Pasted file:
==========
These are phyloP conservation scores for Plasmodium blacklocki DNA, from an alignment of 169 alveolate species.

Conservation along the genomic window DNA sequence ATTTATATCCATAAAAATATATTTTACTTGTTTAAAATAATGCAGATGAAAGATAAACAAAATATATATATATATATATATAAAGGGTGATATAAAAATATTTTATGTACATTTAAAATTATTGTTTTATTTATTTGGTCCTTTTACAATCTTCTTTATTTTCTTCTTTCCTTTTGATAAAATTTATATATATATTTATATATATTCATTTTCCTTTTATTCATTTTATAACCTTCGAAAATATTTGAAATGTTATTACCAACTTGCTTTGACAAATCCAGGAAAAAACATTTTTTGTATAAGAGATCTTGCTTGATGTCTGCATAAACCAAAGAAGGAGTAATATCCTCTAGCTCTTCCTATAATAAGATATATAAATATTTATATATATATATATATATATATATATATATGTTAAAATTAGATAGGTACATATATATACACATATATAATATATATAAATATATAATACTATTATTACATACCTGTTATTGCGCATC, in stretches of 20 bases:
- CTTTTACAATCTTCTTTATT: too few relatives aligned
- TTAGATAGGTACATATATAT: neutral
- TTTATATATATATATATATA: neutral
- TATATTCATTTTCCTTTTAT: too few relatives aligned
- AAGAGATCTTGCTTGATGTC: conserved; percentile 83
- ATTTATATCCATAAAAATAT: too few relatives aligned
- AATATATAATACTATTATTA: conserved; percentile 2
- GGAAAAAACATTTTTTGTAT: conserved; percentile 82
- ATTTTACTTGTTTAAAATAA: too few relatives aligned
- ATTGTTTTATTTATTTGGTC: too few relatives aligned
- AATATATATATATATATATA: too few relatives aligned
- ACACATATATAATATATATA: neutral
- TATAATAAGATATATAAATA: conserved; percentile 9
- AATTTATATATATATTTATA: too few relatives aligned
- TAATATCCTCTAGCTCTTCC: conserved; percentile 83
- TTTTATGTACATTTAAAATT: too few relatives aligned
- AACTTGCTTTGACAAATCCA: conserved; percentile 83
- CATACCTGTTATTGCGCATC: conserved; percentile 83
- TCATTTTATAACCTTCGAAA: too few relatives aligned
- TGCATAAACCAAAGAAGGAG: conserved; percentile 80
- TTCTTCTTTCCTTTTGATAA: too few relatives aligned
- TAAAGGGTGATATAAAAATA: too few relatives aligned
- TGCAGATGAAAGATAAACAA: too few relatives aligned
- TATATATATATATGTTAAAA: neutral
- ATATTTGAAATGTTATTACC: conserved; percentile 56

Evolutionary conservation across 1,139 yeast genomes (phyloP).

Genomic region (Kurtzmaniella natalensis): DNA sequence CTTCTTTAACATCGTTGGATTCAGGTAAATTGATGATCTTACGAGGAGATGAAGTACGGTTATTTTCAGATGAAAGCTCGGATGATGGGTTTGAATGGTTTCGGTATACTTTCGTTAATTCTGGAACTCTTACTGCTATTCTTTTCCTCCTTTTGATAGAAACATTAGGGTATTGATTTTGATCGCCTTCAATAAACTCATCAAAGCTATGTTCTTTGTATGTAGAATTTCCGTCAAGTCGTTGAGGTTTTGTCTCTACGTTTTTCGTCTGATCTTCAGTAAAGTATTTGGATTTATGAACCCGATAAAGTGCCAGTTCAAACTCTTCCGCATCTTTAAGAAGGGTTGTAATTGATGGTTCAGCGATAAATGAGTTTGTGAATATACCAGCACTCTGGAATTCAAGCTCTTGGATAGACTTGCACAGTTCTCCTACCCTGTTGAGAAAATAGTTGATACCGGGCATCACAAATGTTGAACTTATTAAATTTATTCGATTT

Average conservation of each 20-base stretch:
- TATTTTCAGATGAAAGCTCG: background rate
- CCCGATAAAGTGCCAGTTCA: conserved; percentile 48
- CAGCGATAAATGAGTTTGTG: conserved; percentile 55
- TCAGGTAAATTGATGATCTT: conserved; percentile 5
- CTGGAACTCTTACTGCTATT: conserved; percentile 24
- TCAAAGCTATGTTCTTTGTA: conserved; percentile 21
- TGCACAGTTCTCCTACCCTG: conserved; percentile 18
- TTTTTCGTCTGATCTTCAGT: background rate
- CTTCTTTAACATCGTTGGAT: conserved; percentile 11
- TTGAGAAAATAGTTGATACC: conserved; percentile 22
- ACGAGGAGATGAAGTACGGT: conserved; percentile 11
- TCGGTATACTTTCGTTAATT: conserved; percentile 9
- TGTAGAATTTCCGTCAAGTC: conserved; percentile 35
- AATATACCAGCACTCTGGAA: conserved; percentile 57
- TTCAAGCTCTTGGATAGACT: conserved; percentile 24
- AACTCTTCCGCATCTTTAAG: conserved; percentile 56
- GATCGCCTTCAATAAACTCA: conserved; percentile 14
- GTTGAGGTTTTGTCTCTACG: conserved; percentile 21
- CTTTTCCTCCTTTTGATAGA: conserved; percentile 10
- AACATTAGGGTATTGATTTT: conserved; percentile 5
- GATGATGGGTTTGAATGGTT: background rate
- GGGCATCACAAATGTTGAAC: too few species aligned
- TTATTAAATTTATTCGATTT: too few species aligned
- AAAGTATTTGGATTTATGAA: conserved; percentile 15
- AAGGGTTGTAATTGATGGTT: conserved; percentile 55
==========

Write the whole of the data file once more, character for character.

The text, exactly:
These are phyloP conservation scores for Plasmodium blacklocki DNA, from an alignment of 169 alveolate species.

Conservation along the genomic window DNA sequence ATTTATATCCATAAAAATATATTTTACTTGTTTAAAATAATGCAGATGAAAGATAAACAAAATATATATATATATATATATAAAGGGTGATATAAAAATATTTTATGTACATTTAAAATTATTGTTTTATTTATTTGGTCCTTTTACAATCTTCTTTATTTTCTTCTTTCCTTTTGATAAAATTTATATATATATTTATATATATTCATTTTCCTTTTATTCATTTTATAACCTTCGAAAATATTTGAAATGTTATTACCAACTTGCTTTGACAAATCCAGGAAAAAACATTTTTTGTATAAGAGATCTTGCTTGATGTCTGCATAAACCAAAGAAGGAGTAATATCCTCTAGCTCTTCCTATAATAAGATATATAAATATTTATATATATATATATATATATATATATATATGTTAAAATTAGATAGGTACATATATATACACATATATAATATATATAAATATATAATACTATTATTACATACCTGTTATTGCGCATC, in stretches of 20 bases:
- CTTTTACAATCTTCTTTATT: too few relatives aligned
- TTAGATAGGTACATATATAT: neutral
- TTTATATATATATATATATA: neutral
- TATATTCATTTTCCTTTTAT: too few relatives aligned
- AAGAGATCTTGCTTGATGTC: conserved; percentile 83
- ATTTATATCCATAAAAATAT: too few relatives aligned
- AATATATAATACTATTATTA: conserved; percentile 2
- GGAAAAAACATTTTTTGTAT: conserved; percentile 82
- ATTTTACTTGTTTAAAATAA: too few relatives aligned
- ATTGTTTTATTTATTTGGTC: too few relatives aligned
- AATATATATATATATATATA: too few relatives aligned
- ACACATATATAATATATATA: neutral
- TATAATAAGATATATAAATA: conserved; percentile 9
- AATTTATATATATATTTATA: too few relatives aligned
- TAATATCCTCTAGCTCTTCC: conserved; percentile 83
- TTTTATGTACATTTAAAATT: too few relatives aligned
- AACTTGCTTTGACAAATCCA: conserved; percentile 83
- CATACCTGTTATTGCGCATC: conserved; percentile 83
- TCATTTTATAACCTTCGAAA: too few relatives aligned
- TGCATAAACCAAAGAAGGAG: conserved; percentile 80
- TTCTTCTTTCCTTTTGATAA: too few relatives aligned
- TAAAGGGTGATATAAAAATA: too few relatives aligned
- TGCAGATGAAAGATAAACAA: too few relatives aligned
- TATATATATATATGTTAAAA: neutral
- ATATTTGAAATGTTATTACC: conserved; percentile 56

Evolutionary conservation across 1,139 yeast genomes (phyloP).

Genomic region (Kurtzmaniella natalensis): DNA sequence CTTCTTTAACATCGTTGGATTCAGGTAAATTGATGATCTTACGAGGAGATGAAGTACGGTTATTTTCAGATGAAAGCTCGGATGATGGGTTTGAATGGTTTCGGTATACTTTCGTTAATTCTGGAACTCTTACTGCTATTCTTTTCCTCCTTTTGATAGAAACATTAGGGTATTGATTTTGATCGCCTTCAATAAACTCATCAAAGCTATGTTCTTTGTATGTAGAATTTCCGTCAAGTCGTTGAGGTTTTGTCTCTACGTTTTTCGTCTGATCTTCAGTAAAGTATTTGGATTTATGAACCCGATAAAGTGCCAGTTCAAACTCTTCCGCATCTTTAAGAAGGGTTGTAATTGATGGTTCAGCGATAAATGAGTTTGTGAATATACCAGCACTCTGGAATTCAAGCTCTTGGATAGACTTGCACAGTTCTCCTACCCTGTTGAGAAAATAGTTGATACCGGGCATCACAAATGTTGAACTTATTAAATTTATTCGATTT

Average conservation of each 20-base stretch:
- TATTTTCAGATGAAAGCTCG: background rate
- CCCGATAAAGTGCCAGTTCA: conserved; percentile 48
- CAGCGATAAATGAGTTTGTG: conserved; percentile 55
- TCAGGTAAATTGATGATCTT: conserved; percentile 5
- CTGGAACTCTTACTGCTATT: conserved; percentile 24
- TCAAAGCTATGTTCTTTGTA: conserved; percentile 21
- TGCACAGTTCTCCTACCCTG: conserved; percentile 18
- TTTTTCGTCTGATCTTCAGT: background rate
- CTTCTTTAACATCGTTGGAT: conserved; percentile 11
- TTGAGAAAATAGTTGATACC: conserved; percentile 22
- ACGAGGAGATGAAGTACGGT: conserved; percentile 11
- TCGGTATACTTTCGTTAATT: conserved; percentile 9
- TGTAGAATTTCCGTCAAGTC: conserved; percentile 35
- AATATACCAGCACTCTGGAA: conserved; percentile 57
- TTCAAGCTCTTGGATAGACT: conserved; percentile 24
- AACTCTTCCGCATCTTTAAG: conserved; percentile 56
- GATCGCCTTCAATAAACTCA: conserved; percentile 14
- GTTGAGGTTTTGTCTCTACG: conserved; percentile 21
- CTTTTCCTCCTTTTGATAGA: conserved; percentile 10
- AACATTAGGGTATTGATTTT: conserved; percentile 5
- GATGATGGGTTTGAATGGTT: background rate
- GGGCATCACAAATGTTGAAC: too few species aligned
- TTATTAAATTTATTCGATTT: too few species aligned
- AAAGTATTTGGATTTATGAA: conserved; percentile 15
- AAGGGTTGTAATTGATGGTT: conserved; percentile 55